The next night the team bunked in Albany, N.Y. as the temperatures dipped again, (“I’m really concerned.”)
They drove through Montreal past mounds of snow, (“Now I’m really nervous.”)
“I couldn’t believe how cold it was,” said Charles, who refused to go to the first workout. His roommates Doc Glenn and John Werner were both from Philadelphia, the cold wasn’t a big deal.
Charles remembers veteran player Mike Fandozzi and the owner (René Lemyre) showing at his house.
“I told them ‘send me back to Florida, I can’t play in this weather,’” Charles said.
The owner bought him clothes.
Fandozzi told him he’d show him how to dress, saying “it’s not as bad as you think.”
Arriving at the park, he saw a big old heater in the middle of the clubhouse and almost hugged it.
Then he got dressed.
Thermal underwear. A wool sweatshirt. A turtle neck.
“We went outside, started running around, it wasn’t that bad,” said Charles. “I was lucky, they could have sent me home.”
Without interaction with whites and the team had arranged for him to stay with a white family, which Charles described as “an eye opener.”
The rookie hit .317 with 23 doubles, 11 triples and three homers. He was on his way.
Besides Robinson, Quebec was an early destination for minority signs: Puerto Rico’s Vic Power played in Drummondville in 1948-49, Bob Trice was at Farnham in 1951 and St. Hyacinthe the next year, Carlos Bernier was at St-Jean in 1950 and Silvio Garcia in Sherbrooke 1949-51.
Spending nine seasons in the minors Charles was with the Louisville Colonels who beat Sparky Anderson’s Toronto Maple Leafs for the best-of-seven Junior World Series in six games.
* * *
Charles played eight years in the majors with the Kansas City Athletics, making his debut at 29 and the Mets, platooning at third for the 1969 World Series champs.
Singling and scoring the lead run in the top of the ninth of Game 2 of the World Series against the Baltimore Orioles, Charles made sure reliever Ron Taylor’s post-season success continued.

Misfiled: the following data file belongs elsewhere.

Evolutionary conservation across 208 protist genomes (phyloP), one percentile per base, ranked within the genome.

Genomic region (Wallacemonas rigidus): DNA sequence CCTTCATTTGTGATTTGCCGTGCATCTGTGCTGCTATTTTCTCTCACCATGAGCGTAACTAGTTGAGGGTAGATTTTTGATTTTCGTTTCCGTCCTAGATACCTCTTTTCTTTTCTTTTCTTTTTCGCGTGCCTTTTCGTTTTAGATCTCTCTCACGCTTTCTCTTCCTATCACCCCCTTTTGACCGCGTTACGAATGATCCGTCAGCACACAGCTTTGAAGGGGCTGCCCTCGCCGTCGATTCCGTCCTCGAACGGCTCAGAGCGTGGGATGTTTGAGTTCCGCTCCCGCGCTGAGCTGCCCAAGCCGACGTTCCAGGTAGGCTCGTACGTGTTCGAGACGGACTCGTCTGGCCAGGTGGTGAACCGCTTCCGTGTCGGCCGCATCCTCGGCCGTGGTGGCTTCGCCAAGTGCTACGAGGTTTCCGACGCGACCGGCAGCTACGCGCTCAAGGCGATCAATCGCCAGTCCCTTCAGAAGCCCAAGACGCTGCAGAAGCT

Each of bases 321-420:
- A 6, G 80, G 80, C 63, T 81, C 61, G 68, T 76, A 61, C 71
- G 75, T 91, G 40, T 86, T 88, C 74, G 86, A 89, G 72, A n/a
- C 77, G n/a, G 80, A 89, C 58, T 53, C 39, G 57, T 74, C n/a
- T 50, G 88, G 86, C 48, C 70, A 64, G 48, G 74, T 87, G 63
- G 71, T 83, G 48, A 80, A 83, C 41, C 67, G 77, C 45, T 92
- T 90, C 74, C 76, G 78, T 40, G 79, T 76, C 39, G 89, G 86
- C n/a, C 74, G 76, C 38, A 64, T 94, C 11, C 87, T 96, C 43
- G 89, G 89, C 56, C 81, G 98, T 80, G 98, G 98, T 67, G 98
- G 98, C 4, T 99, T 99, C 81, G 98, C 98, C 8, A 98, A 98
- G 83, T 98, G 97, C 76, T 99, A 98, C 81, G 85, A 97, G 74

With two out and men on first and second, Taylor came on to face Brooks Robinson. The O’s Hall of Fame third baseman pulled Taylor’s 1-2 pitch down the line.
Charles made a fine play and was going to run to the base, but Merv Rettenmund was on the move off second. So, fired across the diamond where Donn Clendenon scooped the ball to even the Series.
The Miracle Mets won the next three games and Charles retired. He did scout for the club signing reliever Neil Allen in 1976.
* * *
On April 29, Charles turns 80.
He’s returning to 100% health, after recently having cramps in his abdomen.
He to see his doctor.
“Mr. Charles you’re going to have to go into the hospital,” the doctor told Charles.
“No, no, I’m not going to any hospital,” replied Charles.
“You are either going to the hospital or I can’t promise you that you won’t be alive tomorrow,” said the doctor, who told Charles he had internal bleeding.
Charles bounced back and made the flight to L.A.
There he met Dusan Brown, 12, who played himself in the move on the red carpet and spent time together.
The big-leaguer promised Brown an autographed ball, but said he’d send him two: an autographed ball for the youngster and an unsigned one for Brown to autograph and mail Charles.
“He was better looking than I was at that age,” said Charles with a laugh.
* * *
Watching Robinson visit Rickey’s office for the first time, Eddie Stanky crossing the diamond to chew out Phillies manager Ben Chapman, Red Barber at the mike saying "Oh doctor," like the legendary Boston Bruins defencemen Des Smith used to say at Rideau-Carleton Raceway, Robinson smashing a bat in the tunnel after being chirped by Chapman, Rickey arriving to console Robinson, Bobby Bragan, who I knew, asking not to be traded, Reese putting his arm around Robinson as Crosley Field, the hate shown by southern players towards Robinson, the three folders of death threats and Leo Durocher having a team meeting in the hotel kitchen to halt the Dodgers petition not to play with Robinson.
Those scenes I’ll remember until I see 42 again.
The one I’ll remember most is a 13-year-old sitting praying for Robinson to get a hit on a dusty Daytona diamond.
I thought back to when I was younger than Charles: praying for Eddie Mathews or Hank Aaron to get a hit against the New York Yankees in the 1958 World Series.
I was selfishly hoping for my team to win.
Charles was praying for Robinson to change the world, make it a better place.
“Jackie was quite a man, all that he endured, he brought a country together,” said Charles. “He did a lot for his fellow citizens.
“I was so happy I had the right person for a role model.”